When The Husband reaches for a hoe, weed-whacker, or the mower, I quake in fear. You need to know this, The Husband is a fine gardener. With my lousy back, he not only does the heavy lifting in our gardening, he does all the lifting. He cares, he truly enjoys the rewards, and he is willing to do the work. I am deeply grateful.
However. You knew that was coming, didn’t you? However, when it comes time to clean up the yard, he is, in his heart, committed to what I have named the General Sherman school of landscaping. That’s General William Tecumseh Sherman, he of the “scorched earth” policy. Right. The general who torched Atlanta.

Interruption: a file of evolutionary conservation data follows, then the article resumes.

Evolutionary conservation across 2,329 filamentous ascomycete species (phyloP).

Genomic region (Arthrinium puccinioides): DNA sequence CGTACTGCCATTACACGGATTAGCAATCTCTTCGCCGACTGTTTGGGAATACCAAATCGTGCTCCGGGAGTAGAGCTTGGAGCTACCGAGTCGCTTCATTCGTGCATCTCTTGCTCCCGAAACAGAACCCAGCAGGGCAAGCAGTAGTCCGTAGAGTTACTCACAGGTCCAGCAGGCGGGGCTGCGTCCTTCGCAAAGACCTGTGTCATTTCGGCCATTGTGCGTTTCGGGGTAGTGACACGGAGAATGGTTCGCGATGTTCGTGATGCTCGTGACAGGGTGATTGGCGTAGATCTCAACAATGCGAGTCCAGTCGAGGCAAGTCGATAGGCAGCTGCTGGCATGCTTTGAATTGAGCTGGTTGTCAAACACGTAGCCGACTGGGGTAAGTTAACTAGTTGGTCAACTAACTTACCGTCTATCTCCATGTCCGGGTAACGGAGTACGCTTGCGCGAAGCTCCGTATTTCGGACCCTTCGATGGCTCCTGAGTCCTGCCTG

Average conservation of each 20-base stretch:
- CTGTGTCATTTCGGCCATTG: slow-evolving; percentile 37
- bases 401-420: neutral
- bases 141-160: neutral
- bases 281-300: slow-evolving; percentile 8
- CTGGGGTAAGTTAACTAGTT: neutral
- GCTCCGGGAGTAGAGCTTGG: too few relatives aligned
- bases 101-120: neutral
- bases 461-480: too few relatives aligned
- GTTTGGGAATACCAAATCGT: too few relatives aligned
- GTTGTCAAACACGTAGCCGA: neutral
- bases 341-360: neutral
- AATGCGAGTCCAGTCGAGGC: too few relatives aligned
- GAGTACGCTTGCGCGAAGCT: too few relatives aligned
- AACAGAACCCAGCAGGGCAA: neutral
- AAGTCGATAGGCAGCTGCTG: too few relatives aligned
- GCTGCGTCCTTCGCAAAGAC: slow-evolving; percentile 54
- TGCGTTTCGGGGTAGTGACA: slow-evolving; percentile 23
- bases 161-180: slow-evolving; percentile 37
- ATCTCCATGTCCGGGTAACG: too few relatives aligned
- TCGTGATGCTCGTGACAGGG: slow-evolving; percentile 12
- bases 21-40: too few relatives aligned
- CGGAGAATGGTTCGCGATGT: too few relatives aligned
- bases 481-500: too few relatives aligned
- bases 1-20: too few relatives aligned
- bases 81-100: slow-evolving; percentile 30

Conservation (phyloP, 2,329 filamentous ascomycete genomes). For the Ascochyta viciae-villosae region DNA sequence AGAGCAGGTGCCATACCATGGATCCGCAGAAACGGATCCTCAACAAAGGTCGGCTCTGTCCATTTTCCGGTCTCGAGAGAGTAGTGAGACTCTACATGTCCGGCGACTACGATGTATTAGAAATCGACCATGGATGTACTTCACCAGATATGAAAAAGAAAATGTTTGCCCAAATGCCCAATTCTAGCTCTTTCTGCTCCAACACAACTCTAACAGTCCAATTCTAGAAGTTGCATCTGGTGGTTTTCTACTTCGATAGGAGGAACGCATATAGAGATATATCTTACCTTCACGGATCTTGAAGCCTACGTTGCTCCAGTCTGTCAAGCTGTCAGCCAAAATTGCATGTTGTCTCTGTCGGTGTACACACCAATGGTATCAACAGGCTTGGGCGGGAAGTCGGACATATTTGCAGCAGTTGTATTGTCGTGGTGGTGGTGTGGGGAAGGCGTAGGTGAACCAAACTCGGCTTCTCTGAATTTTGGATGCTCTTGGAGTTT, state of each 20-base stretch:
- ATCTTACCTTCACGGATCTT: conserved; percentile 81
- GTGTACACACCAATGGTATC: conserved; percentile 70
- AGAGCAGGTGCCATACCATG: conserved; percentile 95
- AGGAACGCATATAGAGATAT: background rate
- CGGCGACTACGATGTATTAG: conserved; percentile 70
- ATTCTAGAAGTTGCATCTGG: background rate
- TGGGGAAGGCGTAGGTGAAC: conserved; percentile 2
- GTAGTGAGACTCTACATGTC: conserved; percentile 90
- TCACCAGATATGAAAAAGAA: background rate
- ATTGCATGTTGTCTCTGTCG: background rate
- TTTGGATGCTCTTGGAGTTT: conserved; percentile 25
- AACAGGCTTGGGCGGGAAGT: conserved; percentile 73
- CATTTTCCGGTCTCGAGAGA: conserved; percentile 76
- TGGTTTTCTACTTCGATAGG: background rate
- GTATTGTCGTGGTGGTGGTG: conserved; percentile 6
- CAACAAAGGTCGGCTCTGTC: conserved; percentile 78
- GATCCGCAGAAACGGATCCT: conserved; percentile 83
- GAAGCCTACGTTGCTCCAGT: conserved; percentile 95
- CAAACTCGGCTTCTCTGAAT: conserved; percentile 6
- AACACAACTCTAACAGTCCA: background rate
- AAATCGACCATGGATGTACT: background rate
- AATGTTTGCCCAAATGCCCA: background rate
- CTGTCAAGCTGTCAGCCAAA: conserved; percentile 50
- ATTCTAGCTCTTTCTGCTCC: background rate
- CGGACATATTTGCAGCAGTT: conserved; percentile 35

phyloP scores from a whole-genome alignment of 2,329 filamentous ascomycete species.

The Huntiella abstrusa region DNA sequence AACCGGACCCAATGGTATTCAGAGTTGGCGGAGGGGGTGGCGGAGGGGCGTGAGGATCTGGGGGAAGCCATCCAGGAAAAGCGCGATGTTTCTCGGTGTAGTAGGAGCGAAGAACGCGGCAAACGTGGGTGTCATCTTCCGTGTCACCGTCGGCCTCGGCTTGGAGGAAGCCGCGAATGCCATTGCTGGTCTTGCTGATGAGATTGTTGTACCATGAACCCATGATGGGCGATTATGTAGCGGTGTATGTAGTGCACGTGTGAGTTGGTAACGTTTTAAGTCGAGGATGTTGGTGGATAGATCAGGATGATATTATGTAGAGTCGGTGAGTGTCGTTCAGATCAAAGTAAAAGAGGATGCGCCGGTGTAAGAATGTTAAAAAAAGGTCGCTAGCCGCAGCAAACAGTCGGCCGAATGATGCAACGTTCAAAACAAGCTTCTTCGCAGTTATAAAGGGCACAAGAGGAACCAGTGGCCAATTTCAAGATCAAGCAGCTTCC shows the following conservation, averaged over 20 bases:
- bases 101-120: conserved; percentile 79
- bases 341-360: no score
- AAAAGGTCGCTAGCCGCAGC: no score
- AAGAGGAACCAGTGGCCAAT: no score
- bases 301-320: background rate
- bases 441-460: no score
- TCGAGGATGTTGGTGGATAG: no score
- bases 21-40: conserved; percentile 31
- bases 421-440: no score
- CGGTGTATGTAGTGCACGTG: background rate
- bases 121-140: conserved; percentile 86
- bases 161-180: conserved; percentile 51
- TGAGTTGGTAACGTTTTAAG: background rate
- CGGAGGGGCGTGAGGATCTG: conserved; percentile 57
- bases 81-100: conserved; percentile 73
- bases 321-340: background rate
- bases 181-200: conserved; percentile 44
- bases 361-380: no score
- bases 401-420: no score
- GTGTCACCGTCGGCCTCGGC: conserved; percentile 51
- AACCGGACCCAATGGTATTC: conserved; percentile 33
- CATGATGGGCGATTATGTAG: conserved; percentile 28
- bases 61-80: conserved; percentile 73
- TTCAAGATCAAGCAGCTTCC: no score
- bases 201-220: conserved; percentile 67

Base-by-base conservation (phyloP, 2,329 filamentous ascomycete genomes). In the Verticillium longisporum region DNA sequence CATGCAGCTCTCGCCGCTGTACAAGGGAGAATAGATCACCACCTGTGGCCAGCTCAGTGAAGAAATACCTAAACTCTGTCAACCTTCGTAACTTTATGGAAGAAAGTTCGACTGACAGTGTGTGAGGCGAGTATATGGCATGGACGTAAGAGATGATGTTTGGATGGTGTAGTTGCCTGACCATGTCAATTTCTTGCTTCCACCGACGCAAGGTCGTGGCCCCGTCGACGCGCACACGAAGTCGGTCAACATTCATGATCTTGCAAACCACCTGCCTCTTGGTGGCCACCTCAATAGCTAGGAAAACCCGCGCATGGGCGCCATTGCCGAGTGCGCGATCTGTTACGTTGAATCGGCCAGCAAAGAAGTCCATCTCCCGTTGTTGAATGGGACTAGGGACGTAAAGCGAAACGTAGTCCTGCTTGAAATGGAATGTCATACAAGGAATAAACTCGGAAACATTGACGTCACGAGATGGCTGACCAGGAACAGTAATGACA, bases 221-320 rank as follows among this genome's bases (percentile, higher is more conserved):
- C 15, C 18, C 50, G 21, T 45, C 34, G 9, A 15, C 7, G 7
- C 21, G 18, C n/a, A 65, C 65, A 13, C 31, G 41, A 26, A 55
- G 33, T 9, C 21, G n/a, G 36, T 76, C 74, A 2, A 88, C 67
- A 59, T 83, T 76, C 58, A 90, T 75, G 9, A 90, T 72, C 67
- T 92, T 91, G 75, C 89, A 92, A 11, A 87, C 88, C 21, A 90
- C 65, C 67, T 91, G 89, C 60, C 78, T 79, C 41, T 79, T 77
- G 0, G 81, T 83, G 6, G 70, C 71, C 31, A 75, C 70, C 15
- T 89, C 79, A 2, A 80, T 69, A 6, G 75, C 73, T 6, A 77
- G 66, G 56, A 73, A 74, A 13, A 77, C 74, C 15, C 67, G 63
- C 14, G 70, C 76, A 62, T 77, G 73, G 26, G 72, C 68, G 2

When he announced that it was time to mow down what was left of the wild daisies near the house, I was a little nervous. Who knew what else would fall along with the dried daisy stalks. I watched him drive the tractor out of the shed and retreated to the office, resigned to live with the consequences.
This time, it turned out for the best. I can walk more freely now, no longer dodging the impenetrable clumps of stalks with all the dried vegetation camouflaging goodness only knew what. The ant beds are a new concern, but I have long been wary of the gopher holes, and we do live in rattlesnake country. Now, I can see where I am going and feel more confident to explore beyond what had been my narrow walkways. The first signs of fall are already in the air and there will be more of these cloud shows in the days to come. It’s nice having access to even more viewpoints from which to enjoy them. General Sherman, a job well done. I salute you, sir.